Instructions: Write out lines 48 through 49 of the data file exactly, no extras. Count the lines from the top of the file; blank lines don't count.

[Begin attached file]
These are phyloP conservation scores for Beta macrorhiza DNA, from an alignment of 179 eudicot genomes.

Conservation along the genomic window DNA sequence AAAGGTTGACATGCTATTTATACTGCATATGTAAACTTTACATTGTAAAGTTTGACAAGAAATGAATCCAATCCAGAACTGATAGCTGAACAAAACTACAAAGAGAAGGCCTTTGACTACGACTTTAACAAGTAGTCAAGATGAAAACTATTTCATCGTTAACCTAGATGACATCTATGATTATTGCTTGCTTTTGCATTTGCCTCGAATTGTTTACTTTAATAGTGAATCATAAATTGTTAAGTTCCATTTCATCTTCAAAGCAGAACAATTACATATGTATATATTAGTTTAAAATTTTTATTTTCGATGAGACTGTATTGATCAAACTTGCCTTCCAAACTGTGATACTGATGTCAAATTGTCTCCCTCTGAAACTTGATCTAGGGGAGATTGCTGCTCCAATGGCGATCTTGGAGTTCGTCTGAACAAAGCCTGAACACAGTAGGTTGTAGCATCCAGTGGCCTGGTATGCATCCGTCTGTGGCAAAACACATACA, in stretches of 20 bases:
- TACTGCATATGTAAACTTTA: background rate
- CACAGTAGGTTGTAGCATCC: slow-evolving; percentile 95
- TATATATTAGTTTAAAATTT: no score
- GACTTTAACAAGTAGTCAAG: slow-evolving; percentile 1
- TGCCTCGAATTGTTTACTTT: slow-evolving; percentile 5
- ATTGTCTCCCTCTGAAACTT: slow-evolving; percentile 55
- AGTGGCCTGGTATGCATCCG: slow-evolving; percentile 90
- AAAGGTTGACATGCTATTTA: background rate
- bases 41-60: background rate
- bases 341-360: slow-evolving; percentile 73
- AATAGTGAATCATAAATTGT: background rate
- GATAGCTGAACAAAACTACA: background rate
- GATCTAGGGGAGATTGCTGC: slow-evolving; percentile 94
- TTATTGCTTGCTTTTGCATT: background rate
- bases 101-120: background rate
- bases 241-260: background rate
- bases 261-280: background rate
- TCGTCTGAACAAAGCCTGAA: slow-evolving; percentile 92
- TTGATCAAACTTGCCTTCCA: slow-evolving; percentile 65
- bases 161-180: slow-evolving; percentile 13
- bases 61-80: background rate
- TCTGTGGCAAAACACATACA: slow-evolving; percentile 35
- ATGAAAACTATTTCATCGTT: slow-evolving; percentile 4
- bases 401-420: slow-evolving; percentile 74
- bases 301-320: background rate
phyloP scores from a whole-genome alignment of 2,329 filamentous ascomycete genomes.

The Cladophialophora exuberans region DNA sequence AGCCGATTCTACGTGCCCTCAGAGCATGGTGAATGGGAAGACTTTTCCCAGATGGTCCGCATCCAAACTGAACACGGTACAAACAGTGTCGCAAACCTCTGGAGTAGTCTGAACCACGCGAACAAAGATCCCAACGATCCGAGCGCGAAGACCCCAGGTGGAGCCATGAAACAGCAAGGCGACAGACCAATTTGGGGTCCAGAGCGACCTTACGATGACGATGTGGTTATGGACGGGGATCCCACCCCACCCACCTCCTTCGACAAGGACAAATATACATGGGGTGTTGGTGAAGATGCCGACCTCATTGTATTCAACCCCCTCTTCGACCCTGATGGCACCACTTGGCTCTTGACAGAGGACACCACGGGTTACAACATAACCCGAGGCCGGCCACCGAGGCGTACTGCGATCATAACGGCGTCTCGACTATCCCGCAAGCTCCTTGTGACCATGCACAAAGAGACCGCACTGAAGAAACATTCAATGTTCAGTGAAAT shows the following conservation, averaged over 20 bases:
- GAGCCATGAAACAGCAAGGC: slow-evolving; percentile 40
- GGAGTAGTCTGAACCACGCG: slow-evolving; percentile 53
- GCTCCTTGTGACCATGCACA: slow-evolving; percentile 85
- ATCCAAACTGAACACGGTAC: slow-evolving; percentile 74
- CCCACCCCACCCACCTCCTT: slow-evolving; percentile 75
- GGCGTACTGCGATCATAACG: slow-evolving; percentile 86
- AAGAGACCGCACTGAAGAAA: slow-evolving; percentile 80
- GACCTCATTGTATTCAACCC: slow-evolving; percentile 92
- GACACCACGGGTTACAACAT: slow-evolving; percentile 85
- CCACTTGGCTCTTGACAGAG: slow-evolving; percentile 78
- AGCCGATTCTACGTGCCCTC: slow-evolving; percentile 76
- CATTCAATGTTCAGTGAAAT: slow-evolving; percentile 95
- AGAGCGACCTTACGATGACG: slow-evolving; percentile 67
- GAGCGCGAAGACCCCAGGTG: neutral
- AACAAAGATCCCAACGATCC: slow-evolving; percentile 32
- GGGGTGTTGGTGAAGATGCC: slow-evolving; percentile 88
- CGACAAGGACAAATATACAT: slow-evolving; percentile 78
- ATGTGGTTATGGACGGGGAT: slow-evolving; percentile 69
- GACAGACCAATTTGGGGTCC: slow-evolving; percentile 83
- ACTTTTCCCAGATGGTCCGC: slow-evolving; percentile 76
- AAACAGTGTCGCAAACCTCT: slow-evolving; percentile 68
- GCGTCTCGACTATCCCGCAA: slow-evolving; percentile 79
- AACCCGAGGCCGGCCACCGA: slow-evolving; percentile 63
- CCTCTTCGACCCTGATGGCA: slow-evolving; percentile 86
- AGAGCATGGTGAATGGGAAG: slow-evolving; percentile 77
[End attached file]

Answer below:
- GACAGACCAATTTGGGGTCC: slow-evolving; percentile 83
- ACTTTTCCCAGATGGTCCGC: slow-evolving; percentile 76